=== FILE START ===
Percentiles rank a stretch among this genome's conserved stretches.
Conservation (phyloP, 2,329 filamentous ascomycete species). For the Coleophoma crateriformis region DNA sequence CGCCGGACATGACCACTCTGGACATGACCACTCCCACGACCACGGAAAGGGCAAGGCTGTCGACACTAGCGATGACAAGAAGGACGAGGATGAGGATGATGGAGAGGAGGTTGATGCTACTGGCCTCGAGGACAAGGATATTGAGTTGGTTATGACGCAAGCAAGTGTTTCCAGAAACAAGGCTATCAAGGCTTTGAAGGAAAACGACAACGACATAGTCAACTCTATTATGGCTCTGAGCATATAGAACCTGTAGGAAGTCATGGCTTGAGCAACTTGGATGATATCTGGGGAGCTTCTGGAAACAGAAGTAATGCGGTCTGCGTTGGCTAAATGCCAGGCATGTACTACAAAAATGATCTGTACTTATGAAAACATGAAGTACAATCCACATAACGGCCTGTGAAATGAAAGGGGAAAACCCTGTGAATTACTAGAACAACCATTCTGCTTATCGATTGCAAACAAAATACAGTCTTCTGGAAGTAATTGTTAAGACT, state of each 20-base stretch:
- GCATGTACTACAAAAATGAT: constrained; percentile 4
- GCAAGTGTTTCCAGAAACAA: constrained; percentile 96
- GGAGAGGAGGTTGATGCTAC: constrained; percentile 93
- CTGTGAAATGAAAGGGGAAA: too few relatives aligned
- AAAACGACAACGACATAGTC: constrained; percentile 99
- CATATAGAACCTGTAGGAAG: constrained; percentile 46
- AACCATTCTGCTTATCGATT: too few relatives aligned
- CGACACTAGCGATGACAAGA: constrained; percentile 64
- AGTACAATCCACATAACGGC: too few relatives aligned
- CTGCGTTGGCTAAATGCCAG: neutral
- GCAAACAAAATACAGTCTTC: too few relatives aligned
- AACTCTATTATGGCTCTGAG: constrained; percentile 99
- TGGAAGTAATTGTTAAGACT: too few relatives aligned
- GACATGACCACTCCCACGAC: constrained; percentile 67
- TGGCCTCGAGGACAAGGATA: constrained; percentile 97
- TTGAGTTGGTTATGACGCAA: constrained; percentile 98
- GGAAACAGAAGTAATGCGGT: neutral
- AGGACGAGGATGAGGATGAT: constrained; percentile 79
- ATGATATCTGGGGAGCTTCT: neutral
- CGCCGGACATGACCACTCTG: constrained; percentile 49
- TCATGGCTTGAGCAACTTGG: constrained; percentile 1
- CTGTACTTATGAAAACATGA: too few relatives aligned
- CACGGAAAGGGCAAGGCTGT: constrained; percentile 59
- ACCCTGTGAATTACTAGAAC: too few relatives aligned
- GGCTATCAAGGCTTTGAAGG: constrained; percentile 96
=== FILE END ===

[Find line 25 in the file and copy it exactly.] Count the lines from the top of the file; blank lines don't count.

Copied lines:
- CACGGAAAGGGCAAGGCTGT: constrained; percentile 59